Programming doesn't have to just be simple AI, but I think it is probably best to keep programming to a minimum. Not everybody likes to do it. However, if you wanted to take it further, you could actually should snippets of C++ and ask players to highlight the lines with bugs, or fill in the blanks -
printf( ????, health, 4 + 3, "howdy");.
Level Design - Level design can be accomplished by giving the player the pre-made skeleton of a particular level. The player is tasked with placing decorations and enemies into the level. Setting up actions within the level, like kill these six guys and a door opens, can be created with the linked AND-gates thing that the game Abuse used in its level editor. The player could be given a textual description of how the level should flow, and success can be measured by whether certain objects are in the right places (like an ambush in room 4 when the player picks up the red key). Tasks could start simply, such as filling out a single room, and progress to entire levels as the player gains more responsibility.
Writing - I see writing as being similar to art, in that there should be a basic outline, but the player is free to be as creative as they want within that outline. I think you could have, for example, a skeleton dialogue tree with comments about what should be in each node. Even better, have a few lines of dialogue be predone, and the player has to write around it. Perhaps a multiple choice thing where the player can has a choice of five or six different lines and selects the one he likes best. Or an RPG town where you are given a bunch of NPCs and a bunch of sayings, and have to link the proper dialogue to the proper NPC.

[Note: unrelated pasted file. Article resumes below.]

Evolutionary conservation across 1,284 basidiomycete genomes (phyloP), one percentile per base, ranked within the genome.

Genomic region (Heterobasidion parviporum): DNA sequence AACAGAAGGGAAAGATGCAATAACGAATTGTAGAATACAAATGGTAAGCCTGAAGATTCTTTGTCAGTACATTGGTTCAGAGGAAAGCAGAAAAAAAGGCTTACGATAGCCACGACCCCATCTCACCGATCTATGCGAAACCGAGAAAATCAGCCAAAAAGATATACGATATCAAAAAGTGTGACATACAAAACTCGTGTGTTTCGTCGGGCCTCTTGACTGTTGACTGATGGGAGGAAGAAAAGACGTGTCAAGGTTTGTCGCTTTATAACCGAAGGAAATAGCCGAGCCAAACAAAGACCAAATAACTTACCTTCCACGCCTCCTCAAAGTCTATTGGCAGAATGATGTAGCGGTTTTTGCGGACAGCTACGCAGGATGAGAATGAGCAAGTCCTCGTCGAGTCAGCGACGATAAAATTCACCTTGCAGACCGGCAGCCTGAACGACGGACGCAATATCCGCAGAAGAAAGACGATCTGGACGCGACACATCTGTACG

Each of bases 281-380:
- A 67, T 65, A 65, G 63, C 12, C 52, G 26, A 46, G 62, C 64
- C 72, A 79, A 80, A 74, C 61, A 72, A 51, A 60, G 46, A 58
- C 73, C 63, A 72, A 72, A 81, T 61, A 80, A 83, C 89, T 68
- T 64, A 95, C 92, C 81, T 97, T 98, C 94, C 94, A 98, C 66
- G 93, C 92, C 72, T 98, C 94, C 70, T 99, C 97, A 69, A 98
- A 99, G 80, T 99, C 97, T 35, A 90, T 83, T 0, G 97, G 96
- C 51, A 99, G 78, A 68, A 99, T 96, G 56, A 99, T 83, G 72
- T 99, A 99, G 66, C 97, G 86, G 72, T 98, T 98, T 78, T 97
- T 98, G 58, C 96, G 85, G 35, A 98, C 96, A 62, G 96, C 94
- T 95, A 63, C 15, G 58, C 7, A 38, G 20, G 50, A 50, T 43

Producing - This would be the most adventure-like aspect of the game since it would involve talking with your underlings and solving particular tasks for them. For instance, there's no toner in the printer, so you have to walk up to the supply closet, pick one up, and then install it into the printer. Or two programmers are fighting over something stupid (one drank all the Mountain Dew or something) and you have to speak with them and try to calm them down and find a way to peacefully end this. Or a simple dialogue tree as you talk to an employee you are about to fire and must find the easiest way to let him know. Or you are given three potential employees and a set of questions but can only pick which question you ask which employee (like the dating game) and have to pick the best one at the end.